Coronavirus: Planning a trip? Here's what you need to know

Coronavirus: Planning a trip? Here's what you need to know

Government says it won't be imposing any travel bans yet, following South Africa's first confirmed coronavirus case here in KZN.

Corona Virus testing

This, as governments around the world, scramble to put in place measures to stop the spread of the Coronavirus. 

Health Minister Zweli Mkhize says there will be an increased vigilance at ports. 


Earlier in the week - there were reports officials at the Beitbridge border post abandoned their coronavirus screening duties. Mkhize says they have been suspended.

The World Health Organisation has cautioned against non-essential travel.

READ: Coronavirus: How to protect yourself

An increasing number of travel advisories are being issued by countries, urging caution for selected destinations, and discouraging travel to countries experiencing COVID-19 outbreaks.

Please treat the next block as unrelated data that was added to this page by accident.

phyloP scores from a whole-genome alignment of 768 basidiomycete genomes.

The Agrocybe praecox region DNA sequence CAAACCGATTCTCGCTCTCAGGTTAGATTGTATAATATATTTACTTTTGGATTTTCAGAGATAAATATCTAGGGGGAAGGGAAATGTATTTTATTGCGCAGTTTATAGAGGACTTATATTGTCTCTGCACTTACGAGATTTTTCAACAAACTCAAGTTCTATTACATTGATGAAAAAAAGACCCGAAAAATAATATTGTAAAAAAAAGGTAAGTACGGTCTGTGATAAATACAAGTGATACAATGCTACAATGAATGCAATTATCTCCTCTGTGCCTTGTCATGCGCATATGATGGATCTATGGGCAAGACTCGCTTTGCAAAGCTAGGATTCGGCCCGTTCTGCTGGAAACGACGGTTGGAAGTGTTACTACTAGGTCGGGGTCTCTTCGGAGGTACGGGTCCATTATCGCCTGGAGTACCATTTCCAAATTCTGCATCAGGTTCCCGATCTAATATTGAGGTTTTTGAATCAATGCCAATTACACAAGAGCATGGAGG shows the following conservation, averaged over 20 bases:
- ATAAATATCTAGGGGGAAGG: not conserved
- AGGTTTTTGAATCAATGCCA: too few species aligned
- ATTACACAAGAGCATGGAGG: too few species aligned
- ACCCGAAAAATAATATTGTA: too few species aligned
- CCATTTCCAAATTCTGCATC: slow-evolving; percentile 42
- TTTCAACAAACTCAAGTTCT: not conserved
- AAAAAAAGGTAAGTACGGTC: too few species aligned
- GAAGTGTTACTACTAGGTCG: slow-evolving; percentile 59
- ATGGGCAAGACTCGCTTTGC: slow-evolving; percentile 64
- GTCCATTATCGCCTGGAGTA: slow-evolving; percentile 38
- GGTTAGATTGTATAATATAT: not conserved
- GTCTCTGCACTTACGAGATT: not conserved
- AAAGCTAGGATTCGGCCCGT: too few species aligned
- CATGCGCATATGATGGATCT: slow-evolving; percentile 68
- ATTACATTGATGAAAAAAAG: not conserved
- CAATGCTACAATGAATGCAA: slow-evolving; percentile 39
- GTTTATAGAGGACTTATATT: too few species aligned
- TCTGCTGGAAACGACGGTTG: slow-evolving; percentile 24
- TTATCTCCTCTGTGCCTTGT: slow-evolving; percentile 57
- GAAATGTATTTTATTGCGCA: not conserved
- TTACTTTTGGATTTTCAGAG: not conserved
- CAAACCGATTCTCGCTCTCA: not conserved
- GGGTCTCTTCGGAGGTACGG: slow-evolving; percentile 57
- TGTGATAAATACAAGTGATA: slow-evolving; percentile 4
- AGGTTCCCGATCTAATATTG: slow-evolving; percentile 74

South African travellers who develop symptoms during or after travel to countries where the outbreak is known to be circulating, have been advised to seek early medical care.

READ: Coronavirus: South Africa confirms first case of COVID-19

From identifying the symptoms associated with coronavirus, to knowing how to get help, here are some recommendation for travellers, from WHO:

  • Travellers who are sick are advised to delay travelling to COVID-19 affected areas.
  • Elderly and people with chronic diseases or underlying health conditions are advised to avoid travelling.
  • It remains particularly important to keep a distance of at least one meter from persons showing symptoms of COVID-19.
  • In an event where symptoms occur, such as fever, or cough or difficulty breathing, travellers are advised to contact local health care providers to inform them of their symptoms and their travel history.
  • All travellers should avoid contact with sick people and clean their hands frequently.
  • Travellers must to follow proper food hygiene practices to reduce the risk of transmission of emerging pathogens from animals to human in live markets.

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